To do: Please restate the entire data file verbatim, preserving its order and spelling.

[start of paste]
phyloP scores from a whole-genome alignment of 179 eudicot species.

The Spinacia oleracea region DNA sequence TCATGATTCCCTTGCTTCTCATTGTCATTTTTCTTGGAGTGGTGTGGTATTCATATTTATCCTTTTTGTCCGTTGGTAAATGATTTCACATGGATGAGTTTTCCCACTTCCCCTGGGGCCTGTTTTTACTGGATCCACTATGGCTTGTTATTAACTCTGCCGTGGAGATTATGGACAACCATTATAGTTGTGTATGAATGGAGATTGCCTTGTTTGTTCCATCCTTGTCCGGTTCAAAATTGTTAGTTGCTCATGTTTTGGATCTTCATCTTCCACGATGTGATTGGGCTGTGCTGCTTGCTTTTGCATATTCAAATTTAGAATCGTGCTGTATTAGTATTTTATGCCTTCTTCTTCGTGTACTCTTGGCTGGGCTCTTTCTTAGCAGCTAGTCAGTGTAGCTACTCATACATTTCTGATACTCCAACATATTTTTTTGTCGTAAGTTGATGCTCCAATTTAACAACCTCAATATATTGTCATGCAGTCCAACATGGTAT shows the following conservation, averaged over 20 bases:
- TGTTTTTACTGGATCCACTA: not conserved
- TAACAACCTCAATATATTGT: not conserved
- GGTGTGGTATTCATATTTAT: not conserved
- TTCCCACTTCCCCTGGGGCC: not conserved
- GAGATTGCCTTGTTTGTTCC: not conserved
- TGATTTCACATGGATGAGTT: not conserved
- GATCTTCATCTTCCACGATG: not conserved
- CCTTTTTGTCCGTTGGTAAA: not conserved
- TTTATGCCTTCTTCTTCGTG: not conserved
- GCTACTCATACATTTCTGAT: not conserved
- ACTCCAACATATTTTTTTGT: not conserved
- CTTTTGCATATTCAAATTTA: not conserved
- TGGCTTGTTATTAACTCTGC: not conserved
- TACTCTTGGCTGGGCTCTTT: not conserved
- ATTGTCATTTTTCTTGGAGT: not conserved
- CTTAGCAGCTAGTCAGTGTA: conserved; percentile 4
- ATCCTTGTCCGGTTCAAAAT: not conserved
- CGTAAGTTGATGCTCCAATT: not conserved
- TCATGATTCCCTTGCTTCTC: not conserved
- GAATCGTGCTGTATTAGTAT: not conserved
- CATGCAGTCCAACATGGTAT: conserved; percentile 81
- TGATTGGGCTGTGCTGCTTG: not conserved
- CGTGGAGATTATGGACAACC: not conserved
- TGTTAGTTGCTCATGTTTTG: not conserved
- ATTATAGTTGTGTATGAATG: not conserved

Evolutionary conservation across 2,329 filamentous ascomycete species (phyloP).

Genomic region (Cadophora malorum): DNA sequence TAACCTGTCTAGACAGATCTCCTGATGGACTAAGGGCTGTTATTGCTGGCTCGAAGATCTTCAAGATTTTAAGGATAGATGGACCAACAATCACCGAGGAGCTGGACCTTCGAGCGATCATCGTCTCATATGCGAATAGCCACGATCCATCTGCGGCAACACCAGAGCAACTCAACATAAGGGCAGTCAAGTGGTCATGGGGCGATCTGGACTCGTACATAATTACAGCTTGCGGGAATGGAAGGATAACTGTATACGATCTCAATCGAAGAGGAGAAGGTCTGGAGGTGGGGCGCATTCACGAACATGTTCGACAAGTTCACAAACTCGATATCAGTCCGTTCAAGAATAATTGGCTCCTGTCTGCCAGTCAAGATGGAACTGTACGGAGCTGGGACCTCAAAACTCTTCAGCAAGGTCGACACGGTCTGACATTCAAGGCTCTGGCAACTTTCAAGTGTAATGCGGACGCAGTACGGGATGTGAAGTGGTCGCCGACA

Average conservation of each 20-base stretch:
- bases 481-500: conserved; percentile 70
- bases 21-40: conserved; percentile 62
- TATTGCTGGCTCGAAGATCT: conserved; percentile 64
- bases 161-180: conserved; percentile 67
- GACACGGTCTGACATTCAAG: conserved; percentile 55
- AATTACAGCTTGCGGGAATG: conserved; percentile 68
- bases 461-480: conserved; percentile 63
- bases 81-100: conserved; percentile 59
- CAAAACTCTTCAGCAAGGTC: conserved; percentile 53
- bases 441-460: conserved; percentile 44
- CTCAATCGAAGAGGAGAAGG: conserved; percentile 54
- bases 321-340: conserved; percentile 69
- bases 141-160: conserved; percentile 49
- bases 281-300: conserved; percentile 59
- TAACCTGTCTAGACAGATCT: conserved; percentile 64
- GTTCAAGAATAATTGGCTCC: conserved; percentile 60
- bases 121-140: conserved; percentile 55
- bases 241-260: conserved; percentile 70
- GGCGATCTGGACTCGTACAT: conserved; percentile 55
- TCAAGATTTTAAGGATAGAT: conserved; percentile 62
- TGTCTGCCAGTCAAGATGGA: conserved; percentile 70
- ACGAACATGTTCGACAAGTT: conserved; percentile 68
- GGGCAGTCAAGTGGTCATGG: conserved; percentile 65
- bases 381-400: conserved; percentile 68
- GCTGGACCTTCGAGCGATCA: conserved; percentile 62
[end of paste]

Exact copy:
phyloP scores from a whole-genome alignment of 179 eudicot species.

The Spinacia oleracea region DNA sequence TCATGATTCCCTTGCTTCTCATTGTCATTTTTCTTGGAGTGGTGTGGTATTCATATTTATCCTTTTTGTCCGTTGGTAAATGATTTCACATGGATGAGTTTTCCCACTTCCCCTGGGGCCTGTTTTTACTGGATCCACTATGGCTTGTTATTAACTCTGCCGTGGAGATTATGGACAACCATTATAGTTGTGTATGAATGGAGATTGCCTTGTTTGTTCCATCCTTGTCCGGTTCAAAATTGTTAGTTGCTCATGTTTTGGATCTTCATCTTCCACGATGTGATTGGGCTGTGCTGCTTGCTTTTGCATATTCAAATTTAGAATCGTGCTGTATTAGTATTTTATGCCTTCTTCTTCGTGTACTCTTGGCTGGGCTCTTTCTTAGCAGCTAGTCAGTGTAGCTACTCATACATTTCTGATACTCCAACATATTTTTTTGTCGTAAGTTGATGCTCCAATTTAACAACCTCAATATATTGTCATGCAGTCCAACATGGTAT shows the following conservation, averaged over 20 bases:
- TGTTTTTACTGGATCCACTA: not conserved
- TAACAACCTCAATATATTGT: not conserved
- GGTGTGGTATTCATATTTAT: not conserved
- TTCCCACTTCCCCTGGGGCC: not conserved
- GAGATTGCCTTGTTTGTTCC: not conserved
- TGATTTCACATGGATGAGTT: not conserved
- GATCTTCATCTTCCACGATG: not conserved
- CCTTTTTGTCCGTTGGTAAA: not conserved
- TTTATGCCTTCTTCTTCGTG: not conserved
- GCTACTCATACATTTCTGAT: not conserved
- ACTCCAACATATTTTTTTGT: not conserved
- CTTTTGCATATTCAAATTTA: not conserved
- TGGCTTGTTATTAACTCTGC: not conserved
- TACTCTTGGCTGGGCTCTTT: not conserved
- ATTGTCATTTTTCTTGGAGT: not conserved
- CTTAGCAGCTAGTCAGTGTA: conserved; percentile 4
- ATCCTTGTCCGGTTCAAAAT: not conserved
- CGTAAGTTGATGCTCCAATT: not conserved
- TCATGATTCCCTTGCTTCTC: not conserved
- GAATCGTGCTGTATTAGTAT: not conserved
- CATGCAGTCCAACATGGTAT: conserved; percentile 81
- TGATTGGGCTGTGCTGCTTG: not conserved
- CGTGGAGATTATGGACAACC: not conserved
- TGTTAGTTGCTCATGTTTTG: not conserved
- ATTATAGTTGTGTATGAATG: not conserved

Evolutionary conservation across 2,329 filamentous ascomycete species (phyloP).

Genomic region (Cadophora malorum): DNA sequence TAACCTGTCTAGACAGATCTCCTGATGGACTAAGGGCTGTTATTGCTGGCTCGAAGATCTTCAAGATTTTAAGGATAGATGGACCAACAATCACCGAGGAGCTGGACCTTCGAGCGATCATCGTCTCATATGCGAATAGCCACGATCCATCTGCGGCAACACCAGAGCAACTCAACATAAGGGCAGTCAAGTGGTCATGGGGCGATCTGGACTCGTACATAATTACAGCTTGCGGGAATGGAAGGATAACTGTATACGATCTCAATCGAAGAGGAGAAGGTCTGGAGGTGGGGCGCATTCACGAACATGTTCGACAAGTTCACAAACTCGATATCAGTCCGTTCAAGAATAATTGGCTCCTGTCTGCCAGTCAAGATGGAACTGTACGGAGCTGGGACCTCAAAACTCTTCAGCAAGGTCGACACGGTCTGACATTCAAGGCTCTGGCAACTTTCAAGTGTAATGCGGACGCAGTACGGGATGTGAAGTGGTCGCCGACA

Average conservation of each 20-base stretch:
- bases 481-500: conserved; percentile 70
- bases 21-40: conserved; percentile 62
- TATTGCTGGCTCGAAGATCT: conserved; percentile 64
- bases 161-180: conserved; percentile 67
- GACACGGTCTGACATTCAAG: conserved; percentile 55
- AATTACAGCTTGCGGGAATG: conserved; percentile 68
- bases 461-480: conserved; percentile 63
- bases 81-100: conserved; percentile 59
- CAAAACTCTTCAGCAAGGTC: conserved; percentile 53
- bases 441-460: conserved; percentile 44
- CTCAATCGAAGAGGAGAAGG: conserved; percentile 54
- bases 321-340: conserved; percentile 69
- bases 141-160: conserved; percentile 49
- bases 281-300: conserved; percentile 59
- TAACCTGTCTAGACAGATCT: conserved; percentile 64
- GTTCAAGAATAATTGGCTCC: conserved; percentile 60
- bases 121-140: conserved; percentile 55
- bases 241-260: conserved; percentile 70
- GGCGATCTGGACTCGTACAT: conserved; percentile 55
- TCAAGATTTTAAGGATAGAT: conserved; percentile 62
- TGTCTGCCAGTCAAGATGGA: conserved; percentile 70
- ACGAACATGTTCGACAAGTT: conserved; percentile 68
- GGGCAGTCAAGTGGTCATGG: conserved; percentile 65
- bases 381-400: conserved; percentile 68
- GCTGGACCTTCGAGCGATCA: conserved; percentile 62